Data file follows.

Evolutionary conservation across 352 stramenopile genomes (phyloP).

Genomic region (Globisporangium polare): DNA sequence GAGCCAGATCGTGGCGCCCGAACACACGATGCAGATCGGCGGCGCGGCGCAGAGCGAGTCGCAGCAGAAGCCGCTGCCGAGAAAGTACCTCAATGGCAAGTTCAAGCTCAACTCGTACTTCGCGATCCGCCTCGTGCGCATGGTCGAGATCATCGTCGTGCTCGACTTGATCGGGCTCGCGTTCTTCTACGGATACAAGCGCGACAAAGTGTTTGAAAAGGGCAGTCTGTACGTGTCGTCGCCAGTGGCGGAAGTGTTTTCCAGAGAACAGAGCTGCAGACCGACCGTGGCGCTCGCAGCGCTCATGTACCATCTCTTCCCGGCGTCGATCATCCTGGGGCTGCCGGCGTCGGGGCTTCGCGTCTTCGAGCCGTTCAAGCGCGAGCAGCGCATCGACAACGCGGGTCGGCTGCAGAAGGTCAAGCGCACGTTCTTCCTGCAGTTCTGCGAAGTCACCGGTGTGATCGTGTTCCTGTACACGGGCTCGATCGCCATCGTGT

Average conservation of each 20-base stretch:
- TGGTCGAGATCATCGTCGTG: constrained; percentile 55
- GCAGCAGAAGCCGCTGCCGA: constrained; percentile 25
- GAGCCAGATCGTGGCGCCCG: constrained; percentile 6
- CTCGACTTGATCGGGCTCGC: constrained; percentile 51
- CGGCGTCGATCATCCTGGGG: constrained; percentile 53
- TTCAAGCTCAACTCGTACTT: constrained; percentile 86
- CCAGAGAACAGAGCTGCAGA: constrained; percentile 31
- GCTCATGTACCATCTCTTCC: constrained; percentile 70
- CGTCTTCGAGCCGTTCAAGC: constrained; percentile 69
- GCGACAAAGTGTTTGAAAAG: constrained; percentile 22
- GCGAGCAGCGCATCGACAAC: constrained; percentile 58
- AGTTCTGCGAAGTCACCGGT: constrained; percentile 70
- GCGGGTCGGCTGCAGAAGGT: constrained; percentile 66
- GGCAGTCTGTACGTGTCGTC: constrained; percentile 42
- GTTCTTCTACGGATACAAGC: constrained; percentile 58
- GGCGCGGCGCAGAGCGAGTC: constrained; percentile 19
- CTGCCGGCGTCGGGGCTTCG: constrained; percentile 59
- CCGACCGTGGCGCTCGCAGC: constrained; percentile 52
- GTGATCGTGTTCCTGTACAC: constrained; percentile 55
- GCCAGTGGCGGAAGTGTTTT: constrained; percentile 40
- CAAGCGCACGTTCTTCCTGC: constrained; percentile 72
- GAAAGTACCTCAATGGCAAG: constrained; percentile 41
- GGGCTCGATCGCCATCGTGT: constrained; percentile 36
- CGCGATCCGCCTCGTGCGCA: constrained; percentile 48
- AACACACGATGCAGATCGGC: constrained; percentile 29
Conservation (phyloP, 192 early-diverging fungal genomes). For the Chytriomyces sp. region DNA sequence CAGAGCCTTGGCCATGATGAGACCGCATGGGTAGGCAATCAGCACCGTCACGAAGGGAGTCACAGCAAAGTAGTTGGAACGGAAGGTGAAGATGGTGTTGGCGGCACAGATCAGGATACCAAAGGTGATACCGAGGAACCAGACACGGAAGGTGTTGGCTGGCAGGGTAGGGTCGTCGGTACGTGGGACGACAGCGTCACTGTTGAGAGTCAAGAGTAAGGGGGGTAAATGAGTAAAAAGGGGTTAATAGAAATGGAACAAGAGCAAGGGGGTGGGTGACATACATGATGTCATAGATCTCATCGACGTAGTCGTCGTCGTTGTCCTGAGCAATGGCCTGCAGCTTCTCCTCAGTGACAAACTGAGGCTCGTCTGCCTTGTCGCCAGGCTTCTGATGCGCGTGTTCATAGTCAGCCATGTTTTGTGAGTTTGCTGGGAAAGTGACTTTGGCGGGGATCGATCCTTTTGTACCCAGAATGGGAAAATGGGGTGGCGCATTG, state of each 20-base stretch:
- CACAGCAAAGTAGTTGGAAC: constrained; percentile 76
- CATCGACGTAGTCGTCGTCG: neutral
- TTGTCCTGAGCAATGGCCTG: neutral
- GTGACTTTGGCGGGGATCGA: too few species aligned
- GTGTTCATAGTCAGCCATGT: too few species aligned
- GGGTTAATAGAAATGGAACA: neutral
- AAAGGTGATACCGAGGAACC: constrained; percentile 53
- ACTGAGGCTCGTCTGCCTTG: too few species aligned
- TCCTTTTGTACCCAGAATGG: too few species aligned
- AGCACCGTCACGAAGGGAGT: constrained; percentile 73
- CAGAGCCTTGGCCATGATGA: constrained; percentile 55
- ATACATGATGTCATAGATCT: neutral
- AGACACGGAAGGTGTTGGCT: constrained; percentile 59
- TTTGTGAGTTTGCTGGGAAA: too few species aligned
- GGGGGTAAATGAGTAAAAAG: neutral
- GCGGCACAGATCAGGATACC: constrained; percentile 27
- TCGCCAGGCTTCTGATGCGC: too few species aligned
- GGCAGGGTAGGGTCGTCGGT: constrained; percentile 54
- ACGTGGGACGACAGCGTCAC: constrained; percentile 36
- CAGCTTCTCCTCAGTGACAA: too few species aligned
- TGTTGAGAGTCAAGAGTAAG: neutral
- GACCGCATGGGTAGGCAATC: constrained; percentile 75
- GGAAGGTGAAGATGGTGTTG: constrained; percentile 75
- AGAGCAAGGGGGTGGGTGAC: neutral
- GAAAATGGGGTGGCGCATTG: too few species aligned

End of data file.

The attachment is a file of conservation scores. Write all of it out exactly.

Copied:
Evolutionary conservation across 352 stramenopile genomes (phyloP).

Genomic region (Globisporangium polare): DNA sequence GAGCCAGATCGTGGCGCCCGAACACACGATGCAGATCGGCGGCGCGGCGCAGAGCGAGTCGCAGCAGAAGCCGCTGCCGAGAAAGTACCTCAATGGCAAGTTCAAGCTCAACTCGTACTTCGCGATCCGCCTCGTGCGCATGGTCGAGATCATCGTCGTGCTCGACTTGATCGGGCTCGCGTTCTTCTACGGATACAAGCGCGACAAAGTGTTTGAAAAGGGCAGTCTGTACGTGTCGTCGCCAGTGGCGGAAGTGTTTTCCAGAGAACAGAGCTGCAGACCGACCGTGGCGCTCGCAGCGCTCATGTACCATCTCTTCCCGGCGTCGATCATCCTGGGGCTGCCGGCGTCGGGGCTTCGCGTCTTCGAGCCGTTCAAGCGCGAGCAGCGCATCGACAACGCGGGTCGGCTGCAGAAGGTCAAGCGCACGTTCTTCCTGCAGTTCTGCGAAGTCACCGGTGTGATCGTGTTCCTGTACACGGGCTCGATCGCCATCGTGT

Average conservation of each 20-base stretch:
- TGGTCGAGATCATCGTCGTG: constrained; percentile 55
- GCAGCAGAAGCCGCTGCCGA: constrained; percentile 25
- GAGCCAGATCGTGGCGCCCG: constrained; percentile 6
- CTCGACTTGATCGGGCTCGC: constrained; percentile 51
- CGGCGTCGATCATCCTGGGG: constrained; percentile 53
- TTCAAGCTCAACTCGTACTT: constrained; percentile 86
- CCAGAGAACAGAGCTGCAGA: constrained; percentile 31
- GCTCATGTACCATCTCTTCC: constrained; percentile 70
- CGTCTTCGAGCCGTTCAAGC: constrained; percentile 69
- GCGACAAAGTGTTTGAAAAG: constrained; percentile 22
- GCGAGCAGCGCATCGACAAC: constrained; percentile 58
- AGTTCTGCGAAGTCACCGGT: constrained; percentile 70
- GCGGGTCGGCTGCAGAAGGT: constrained; percentile 66
- GGCAGTCTGTACGTGTCGTC: constrained; percentile 42
- GTTCTTCTACGGATACAAGC: constrained; percentile 58
- GGCGCGGCGCAGAGCGAGTC: constrained; percentile 19
- CTGCCGGCGTCGGGGCTTCG: constrained; percentile 59
- CCGACCGTGGCGCTCGCAGC: constrained; percentile 52
- GTGATCGTGTTCCTGTACAC: constrained; percentile 55
- GCCAGTGGCGGAAGTGTTTT: constrained; percentile 40
- CAAGCGCACGTTCTTCCTGC: constrained; percentile 72
- GAAAGTACCTCAATGGCAAG: constrained; percentile 41
- GGGCTCGATCGCCATCGTGT: constrained; percentile 36
- CGCGATCCGCCTCGTGCGCA: constrained; percentile 48
- AACACACGATGCAGATCGGC: constrained; percentile 29
Conservation (phyloP, 192 early-diverging fungal genomes). For the Chytriomyces sp. region DNA sequence CAGAGCCTTGGCCATGATGAGACCGCATGGGTAGGCAATCAGCACCGTCACGAAGGGAGTCACAGCAAAGTAGTTGGAACGGAAGGTGAAGATGGTGTTGGCGGCACAGATCAGGATACCAAAGGTGATACCGAGGAACCAGACACGGAAGGTGTTGGCTGGCAGGGTAGGGTCGTCGGTACGTGGGACGACAGCGTCACTGTTGAGAGTCAAGAGTAAGGGGGGTAAATGAGTAAAAAGGGGTTAATAGAAATGGAACAAGAGCAAGGGGGTGGGTGACATACATGATGTCATAGATCTCATCGACGTAGTCGTCGTCGTTGTCCTGAGCAATGGCCTGCAGCTTCTCCTCAGTGACAAACTGAGGCTCGTCTGCCTTGTCGCCAGGCTTCTGATGCGCGTGTTCATAGTCAGCCATGTTTTGTGAGTTTGCTGGGAAAGTGACTTTGGCGGGGATCGATCCTTTTGTACCCAGAATGGGAAAATGGGGTGGCGCATTG, state of each 20-base stretch:
- CACAGCAAAGTAGTTGGAAC: constrained; percentile 76
- CATCGACGTAGTCGTCGTCG: neutral
- TTGTCCTGAGCAATGGCCTG: neutral
- GTGACTTTGGCGGGGATCGA: too few species aligned
- GTGTTCATAGTCAGCCATGT: too few species aligned
- GGGTTAATAGAAATGGAACA: neutral
- AAAGGTGATACCGAGGAACC: constrained; percentile 53
- ACTGAGGCTCGTCTGCCTTG: too few species aligned
- TCCTTTTGTACCCAGAATGG: too few species aligned
- AGCACCGTCACGAAGGGAGT: constrained; percentile 73
- CAGAGCCTTGGCCATGATGA: constrained; percentile 55
- ATACATGATGTCATAGATCT: neutral
- AGACACGGAAGGTGTTGGCT: constrained; percentile 59
- TTTGTGAGTTTGCTGGGAAA: too few species aligned
- GGGGGTAAATGAGTAAAAAG: neutral
- GCGGCACAGATCAGGATACC: constrained; percentile 27
- TCGCCAGGCTTCTGATGCGC: too few species aligned
- GGCAGGGTAGGGTCGTCGGT: constrained; percentile 54
- ACGTGGGACGACAGCGTCAC: constrained; percentile 36
- CAGCTTCTCCTCAGTGACAA: too few species aligned
- TGTTGAGAGTCAAGAGTAAG: neutral
- GACCGCATGGGTAGGCAATC: constrained; percentile 75
- GGAAGGTGAAGATGGTGTTG: constrained; percentile 75
- AGAGCAAGGGGGTGGGTGAC: neutral
- GAAAATGGGGTGGCGCATTG: too few species aligned